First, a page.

St. John harbor bridge
St. John harbor bridge seen from the south bank of the St. John River (author Thomas Triple, license CC BY SA 3.0)

Located at the mouth of the St. John River, the city of Saint John (68,000 inhabitants) is renowned for its reversible falls due to the strong tides of the Bay of Fundy which reverse the course of the river. But the history of the site itself is just as remarkable. At the western limit of the port of Saint John, on the south bank of the river, is Fort Charnisay National Historic Site of Canada and between the port bridge and the Grand Quai, on the north bank, is the archaeological site of Fort La Tour. These are 17th century French forts on both banks of the river. No doubt, this is a highly strategic location that had to be defended at all costs to control access and traffic to the interior of the continent, therefore New France. However, yesterday’s enemies were not always what we think…

In 1631 Charles de Saint-Etienne de La Tour had just been appointed governor and the King’s lieutenant general in Acadia. He built a fortified trading post at the mouth of the St. John River, which he named Fort Sainte-Marie (better known as Fort La Tour). He was anxious to exploit, before the British, this territory considered the richest in furs of all Acadia. Despite the looting of the fort, the following year, by a Scottish group, La Tour continued to ensure the profitability of this fur trading post, while attracting colonists. In 1638, he had to deal with a formidable competitor, Charles de Menou d’Aulnay, also appointed lieutenant general of the King in Acadia. The strong rivalry between these two men of strong character quickly degenerated into armed struggle. In 1645, d’Aulnay stormed the fortified post, in the absence of La Tour, despite the fierce resistance of its defenders. He then restored and strengthened the post with a view to pursue a flourishing commercial activity. What happened to the fort afterwards remains largely unknown. At present, remains of Fort La Tour are buried on the archaeological site which has undoubtedly not yet revealed all its secrets. But let’s go back to 1645…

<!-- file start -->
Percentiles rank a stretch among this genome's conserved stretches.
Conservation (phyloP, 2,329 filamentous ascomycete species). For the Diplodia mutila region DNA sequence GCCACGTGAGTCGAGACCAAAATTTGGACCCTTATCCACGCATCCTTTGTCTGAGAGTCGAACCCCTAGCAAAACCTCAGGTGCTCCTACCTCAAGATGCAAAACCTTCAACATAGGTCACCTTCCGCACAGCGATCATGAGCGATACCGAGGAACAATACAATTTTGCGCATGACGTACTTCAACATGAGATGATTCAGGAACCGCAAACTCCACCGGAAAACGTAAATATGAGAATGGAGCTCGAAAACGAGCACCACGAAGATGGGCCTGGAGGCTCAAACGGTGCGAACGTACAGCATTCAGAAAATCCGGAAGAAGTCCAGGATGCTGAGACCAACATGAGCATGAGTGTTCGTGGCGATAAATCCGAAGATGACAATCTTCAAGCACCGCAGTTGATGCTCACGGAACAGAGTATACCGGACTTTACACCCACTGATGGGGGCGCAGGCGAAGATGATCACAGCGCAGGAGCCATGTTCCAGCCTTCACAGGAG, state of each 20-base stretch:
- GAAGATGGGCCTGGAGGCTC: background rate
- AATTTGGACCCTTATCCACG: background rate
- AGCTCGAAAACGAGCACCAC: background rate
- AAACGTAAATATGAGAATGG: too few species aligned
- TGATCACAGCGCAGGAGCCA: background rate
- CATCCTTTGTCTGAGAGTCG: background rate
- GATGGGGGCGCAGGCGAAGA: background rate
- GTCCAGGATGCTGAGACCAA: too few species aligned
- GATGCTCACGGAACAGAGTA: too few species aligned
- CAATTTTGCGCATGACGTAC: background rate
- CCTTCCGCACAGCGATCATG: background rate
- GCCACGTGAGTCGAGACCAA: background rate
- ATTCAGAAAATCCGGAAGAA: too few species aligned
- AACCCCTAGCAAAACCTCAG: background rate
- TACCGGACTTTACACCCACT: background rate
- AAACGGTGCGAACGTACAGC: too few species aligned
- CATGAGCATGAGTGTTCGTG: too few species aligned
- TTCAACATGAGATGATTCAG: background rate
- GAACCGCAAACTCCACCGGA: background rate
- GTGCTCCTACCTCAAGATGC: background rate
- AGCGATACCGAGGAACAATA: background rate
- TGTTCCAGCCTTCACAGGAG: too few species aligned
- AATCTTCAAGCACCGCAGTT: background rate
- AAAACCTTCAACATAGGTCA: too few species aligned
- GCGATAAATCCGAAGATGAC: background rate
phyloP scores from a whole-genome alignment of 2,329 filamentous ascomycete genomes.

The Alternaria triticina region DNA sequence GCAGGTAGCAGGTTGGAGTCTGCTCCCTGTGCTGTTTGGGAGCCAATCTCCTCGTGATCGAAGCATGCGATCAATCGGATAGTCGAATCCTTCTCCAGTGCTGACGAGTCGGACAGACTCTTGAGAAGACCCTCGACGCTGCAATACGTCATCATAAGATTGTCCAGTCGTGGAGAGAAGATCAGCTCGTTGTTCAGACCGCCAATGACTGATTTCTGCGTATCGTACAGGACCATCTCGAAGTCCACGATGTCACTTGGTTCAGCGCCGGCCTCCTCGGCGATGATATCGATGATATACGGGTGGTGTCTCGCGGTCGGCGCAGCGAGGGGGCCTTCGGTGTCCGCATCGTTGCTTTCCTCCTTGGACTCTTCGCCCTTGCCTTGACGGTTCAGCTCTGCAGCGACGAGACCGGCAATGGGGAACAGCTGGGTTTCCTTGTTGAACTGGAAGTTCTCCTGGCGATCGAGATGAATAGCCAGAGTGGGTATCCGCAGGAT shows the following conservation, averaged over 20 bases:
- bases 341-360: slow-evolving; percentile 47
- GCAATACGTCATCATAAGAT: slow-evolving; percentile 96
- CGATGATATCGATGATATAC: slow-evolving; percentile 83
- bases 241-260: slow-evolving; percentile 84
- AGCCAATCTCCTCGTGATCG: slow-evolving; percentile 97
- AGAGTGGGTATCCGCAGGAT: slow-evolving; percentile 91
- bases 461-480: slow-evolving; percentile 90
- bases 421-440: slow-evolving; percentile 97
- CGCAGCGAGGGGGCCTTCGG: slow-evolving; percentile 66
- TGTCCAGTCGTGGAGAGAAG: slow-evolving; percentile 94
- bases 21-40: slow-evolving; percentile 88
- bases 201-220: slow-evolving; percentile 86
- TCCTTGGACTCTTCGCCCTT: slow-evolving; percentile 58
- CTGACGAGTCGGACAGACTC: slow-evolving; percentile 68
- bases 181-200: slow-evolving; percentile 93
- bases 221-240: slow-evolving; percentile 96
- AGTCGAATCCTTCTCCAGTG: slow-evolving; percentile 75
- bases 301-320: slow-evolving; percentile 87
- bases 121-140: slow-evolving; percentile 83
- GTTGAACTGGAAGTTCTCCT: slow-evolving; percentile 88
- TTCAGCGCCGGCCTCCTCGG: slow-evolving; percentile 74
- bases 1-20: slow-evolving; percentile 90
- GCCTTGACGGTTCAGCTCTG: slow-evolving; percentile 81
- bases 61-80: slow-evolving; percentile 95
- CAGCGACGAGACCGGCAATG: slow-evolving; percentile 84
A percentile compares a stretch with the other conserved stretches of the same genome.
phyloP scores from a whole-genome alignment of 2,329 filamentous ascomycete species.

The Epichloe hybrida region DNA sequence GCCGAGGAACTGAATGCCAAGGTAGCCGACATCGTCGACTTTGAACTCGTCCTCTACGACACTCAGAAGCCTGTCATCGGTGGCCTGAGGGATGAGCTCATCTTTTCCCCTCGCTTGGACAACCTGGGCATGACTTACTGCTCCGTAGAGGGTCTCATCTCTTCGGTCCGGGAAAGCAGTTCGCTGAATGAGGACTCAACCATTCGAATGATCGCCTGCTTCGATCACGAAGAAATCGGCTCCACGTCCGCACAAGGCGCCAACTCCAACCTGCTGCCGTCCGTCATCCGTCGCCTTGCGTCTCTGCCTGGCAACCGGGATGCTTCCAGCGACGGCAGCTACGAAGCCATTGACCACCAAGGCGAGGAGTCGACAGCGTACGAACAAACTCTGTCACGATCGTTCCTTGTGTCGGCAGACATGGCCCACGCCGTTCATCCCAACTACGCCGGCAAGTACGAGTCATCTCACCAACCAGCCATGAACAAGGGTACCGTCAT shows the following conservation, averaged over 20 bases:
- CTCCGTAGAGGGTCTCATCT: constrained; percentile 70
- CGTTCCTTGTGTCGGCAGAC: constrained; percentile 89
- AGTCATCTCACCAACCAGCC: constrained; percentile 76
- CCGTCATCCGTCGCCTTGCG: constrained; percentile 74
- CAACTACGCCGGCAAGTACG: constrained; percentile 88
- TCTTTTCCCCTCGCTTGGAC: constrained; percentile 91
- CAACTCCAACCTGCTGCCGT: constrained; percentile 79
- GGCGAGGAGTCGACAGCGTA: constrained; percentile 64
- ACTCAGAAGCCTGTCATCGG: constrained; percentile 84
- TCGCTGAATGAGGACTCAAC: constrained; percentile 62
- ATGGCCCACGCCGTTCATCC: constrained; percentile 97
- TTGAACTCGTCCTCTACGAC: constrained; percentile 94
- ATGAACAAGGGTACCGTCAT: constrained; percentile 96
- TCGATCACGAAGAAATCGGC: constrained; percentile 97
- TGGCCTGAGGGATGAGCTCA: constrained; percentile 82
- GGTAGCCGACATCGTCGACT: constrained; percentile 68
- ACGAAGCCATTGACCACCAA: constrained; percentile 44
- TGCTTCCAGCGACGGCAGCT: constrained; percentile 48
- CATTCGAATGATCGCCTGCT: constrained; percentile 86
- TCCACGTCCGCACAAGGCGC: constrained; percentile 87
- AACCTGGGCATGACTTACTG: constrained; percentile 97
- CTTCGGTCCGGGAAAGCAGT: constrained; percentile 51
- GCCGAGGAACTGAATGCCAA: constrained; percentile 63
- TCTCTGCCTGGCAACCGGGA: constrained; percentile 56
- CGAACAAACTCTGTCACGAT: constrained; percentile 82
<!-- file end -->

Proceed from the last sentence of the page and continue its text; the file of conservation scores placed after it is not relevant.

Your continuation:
The forts on the south shore

Cairn and plaque designating Fort Charnisay
Cairn and plaque designating Fort Charnisay National Historic Site of Canada (author Hantsheroes, license CC BY SA 3.0)

D’Aulnay built yet another fortified trading post, Fort Charnisay, the first on the south bank of the St. John River. In 1698, Joseph Robinau de Villebon, governor of Acadia, erected Fort Saint-Jean at the same location, where he moved the seat of his government. The latter was the first military fort built on the site. However, it was dismantled shortly after Villebon’s death, around 1700, by the new governor of Acadia, Jacques-François de Monbeton de Brouillan who considered the fort badly located. Consequently, all dismantled materials were moved to Port-Royal where he settled. In 1749, Fort Saint-Jean was restored and renamed Fort Ménagouèche by Lieutenant Charles Deschamps de Boishébert. It was of strategic importance to prevent the British from settling at the mouth of the St. John River, while the limit of French Acadia was set in the Chignecto Isthmus. But in June 1755 everything changed abruptly…

The British had just taken over the isthmus of Chignectou and were now in a position to directly threaten Fort Ménagouèche that Boishébert was forced to destroy. However, he was able to continue fighting amid the settlers of the region where many Acadian refugees had flocked. The last fort built at this location was British Fort Frederick in 1758. It too had a hectic life, but that’s another story…

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